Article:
Despite gathering almost two million signatures to recall Governor Newsom, the organizers of the petition were unsuccessful in ousting the governor from his office. Governor Newsom decisively beat the recall attempt, earning 61% of the vote from Californians. Chairwoman of the California Republican Party Jessica Patterson says the special election wasn't a complete failure in her eyes.
"I think there were some great successes out of the recall, even though the recall itself was not successful, watching our economy open back up, I don’t think that that would have happened had it not been the recall. Getting our kids back to in-person school, I don’t think that that would have happened without this recall," Patterson said. "In addition to that, what we were able to do as the Republican Party was really big, in infrastructure we went from 42,000 volunteers at the end of November 2020 to over 72,000 by the time the recall happened."
When asked if a lack of unity from the Republican party around one of the recall candidates could have cost them the election, Patterson said she wanted to focus on the unity the party had around recalling the governor.
"I think that the unity that you saw was all of us in agreement that Gavin Newsom was the worst governor in the state's history so as the Republican Party our first task was to make sure that we got question one: 'Do you wish to recall Gavin Newsom?' across the finish line," Patterson said. "If we didn’t do that, question number two wouldn’t have mattered."
Of the 46 candidates who were on the ballot to take the governor's job, conservative radio show host Larry Elder, who has repeatedly aligned himself with former President Trump, captured the most votes. Political analysts have also discussed whether Elder captured votes that could have gone to a more moderate Republican candidate like former San Diego mayor Kevin Faulconer.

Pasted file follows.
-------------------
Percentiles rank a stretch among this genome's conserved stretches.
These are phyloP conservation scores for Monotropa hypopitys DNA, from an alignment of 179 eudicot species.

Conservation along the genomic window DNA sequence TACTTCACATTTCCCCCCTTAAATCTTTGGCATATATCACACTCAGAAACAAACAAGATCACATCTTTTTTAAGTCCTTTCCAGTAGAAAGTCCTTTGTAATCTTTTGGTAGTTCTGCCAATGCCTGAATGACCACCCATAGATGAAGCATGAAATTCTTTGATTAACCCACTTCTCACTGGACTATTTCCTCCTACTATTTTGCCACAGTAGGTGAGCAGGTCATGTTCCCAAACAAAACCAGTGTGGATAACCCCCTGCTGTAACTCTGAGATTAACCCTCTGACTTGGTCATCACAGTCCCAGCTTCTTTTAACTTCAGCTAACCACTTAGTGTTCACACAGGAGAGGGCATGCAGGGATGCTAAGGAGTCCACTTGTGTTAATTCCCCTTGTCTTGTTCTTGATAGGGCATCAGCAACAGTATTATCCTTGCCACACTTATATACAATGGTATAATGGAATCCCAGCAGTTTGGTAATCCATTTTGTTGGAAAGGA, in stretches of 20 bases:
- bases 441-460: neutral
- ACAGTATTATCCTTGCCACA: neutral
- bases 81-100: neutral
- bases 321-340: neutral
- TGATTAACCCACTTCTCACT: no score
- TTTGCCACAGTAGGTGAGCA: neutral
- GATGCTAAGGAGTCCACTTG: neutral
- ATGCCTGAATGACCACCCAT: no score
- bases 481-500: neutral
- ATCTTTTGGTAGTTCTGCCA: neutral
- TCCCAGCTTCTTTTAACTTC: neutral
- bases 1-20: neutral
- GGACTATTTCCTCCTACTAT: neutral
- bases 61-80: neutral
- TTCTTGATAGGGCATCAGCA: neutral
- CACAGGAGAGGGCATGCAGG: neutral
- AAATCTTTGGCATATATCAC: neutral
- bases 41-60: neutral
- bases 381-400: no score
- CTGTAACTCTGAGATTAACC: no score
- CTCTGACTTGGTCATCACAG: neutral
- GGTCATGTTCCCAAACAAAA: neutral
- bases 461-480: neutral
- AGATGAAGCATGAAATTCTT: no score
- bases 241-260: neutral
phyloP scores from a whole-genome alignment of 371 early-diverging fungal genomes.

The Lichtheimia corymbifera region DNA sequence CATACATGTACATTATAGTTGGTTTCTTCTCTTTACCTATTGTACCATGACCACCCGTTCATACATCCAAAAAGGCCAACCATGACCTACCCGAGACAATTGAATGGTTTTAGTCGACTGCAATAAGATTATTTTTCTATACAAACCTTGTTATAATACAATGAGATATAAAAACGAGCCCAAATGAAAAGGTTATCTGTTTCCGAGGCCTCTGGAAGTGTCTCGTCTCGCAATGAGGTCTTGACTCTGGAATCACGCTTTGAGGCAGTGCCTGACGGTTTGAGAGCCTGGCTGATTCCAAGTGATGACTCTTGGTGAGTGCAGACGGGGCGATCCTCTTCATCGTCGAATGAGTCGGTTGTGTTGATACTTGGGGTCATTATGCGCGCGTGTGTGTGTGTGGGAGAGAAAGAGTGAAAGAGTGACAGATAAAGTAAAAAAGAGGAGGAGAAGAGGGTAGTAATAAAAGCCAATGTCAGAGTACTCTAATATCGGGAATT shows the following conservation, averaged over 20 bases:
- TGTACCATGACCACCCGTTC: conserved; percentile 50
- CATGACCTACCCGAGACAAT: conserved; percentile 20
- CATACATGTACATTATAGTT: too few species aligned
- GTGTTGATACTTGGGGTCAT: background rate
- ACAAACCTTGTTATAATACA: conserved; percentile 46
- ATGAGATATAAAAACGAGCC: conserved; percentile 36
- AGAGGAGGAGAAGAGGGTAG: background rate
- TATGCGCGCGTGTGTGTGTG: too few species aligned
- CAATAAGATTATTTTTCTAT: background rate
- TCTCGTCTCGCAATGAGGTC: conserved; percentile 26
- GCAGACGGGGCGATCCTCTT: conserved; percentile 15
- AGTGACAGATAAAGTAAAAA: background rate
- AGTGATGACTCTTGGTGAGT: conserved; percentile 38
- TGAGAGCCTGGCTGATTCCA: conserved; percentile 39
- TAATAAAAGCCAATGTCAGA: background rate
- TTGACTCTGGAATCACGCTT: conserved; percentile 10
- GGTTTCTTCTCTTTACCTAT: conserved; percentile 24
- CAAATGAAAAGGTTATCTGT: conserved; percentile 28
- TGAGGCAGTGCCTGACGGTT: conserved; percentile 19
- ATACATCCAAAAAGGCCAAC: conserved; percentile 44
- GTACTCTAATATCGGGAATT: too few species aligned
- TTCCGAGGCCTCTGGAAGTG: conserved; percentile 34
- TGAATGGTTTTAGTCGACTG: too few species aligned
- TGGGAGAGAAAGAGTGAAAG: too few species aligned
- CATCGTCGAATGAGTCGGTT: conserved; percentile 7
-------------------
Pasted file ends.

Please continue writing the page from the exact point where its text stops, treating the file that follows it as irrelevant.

When asked if the Republican party should look for more moderate or centrist candidates in future elections to be successful in an overwhelmingly blue state like California, Patterson said the party is focused on finding candidates who "speak to solutions".
"I think that the California Republican Party will be focused on making sure that we are working up and down the ticket. I think that candidates that speak to solutions whether it's in their districts or statewide are the ones that are going to be able to be successful," Patterson said. "We saw in 2020, California Democrats, mainstream media, wanted to focus on the national message or whatever that 3 a.m. tweet was, but Californians wanted to talk about the very real problems here and that’s why we picked up four Congressional seats. More new Republicans came out of the state of California than any other state in the nation when it came to the House of Representatives, resulting in one of the closest margins of our history within the House of Representatives."
Moving forward Patterson says the party is focused on defending those four seats in the midterm elections in 2022 and they're also focusing their efforts on Districts 3, 7, 10, 36, 45, and 49.
In California, Democrats outnumber Republicans 2 to 1. Patterson says she's aware the odds are stacked against them but remains optimistic.
"Well certainly we are out-resourced, certainly we are out-registered for 10 years prior to me taking over as Chairman, the California Republican Party lost market share. In every single report from the Secretary of State, we lost market share and in fact in May of 2018, we had become the third-largest party in the state. My first report came out in October of 2019 and it was the first time in 10 years or 25 reports that we gained market share. In this last cycle, we have registered over 624,000 new Republicans, there's been a 12.5% increase in Republican registration since I was elected in February of 2019, we didn’t get here overnight, we didn’t think we would fix it overnight," she said.
To watch the full interview with Chair Patterson, tune in to Politically Speaking Sunday, October 17 at 9 a.m. on NBC 7 San Diego.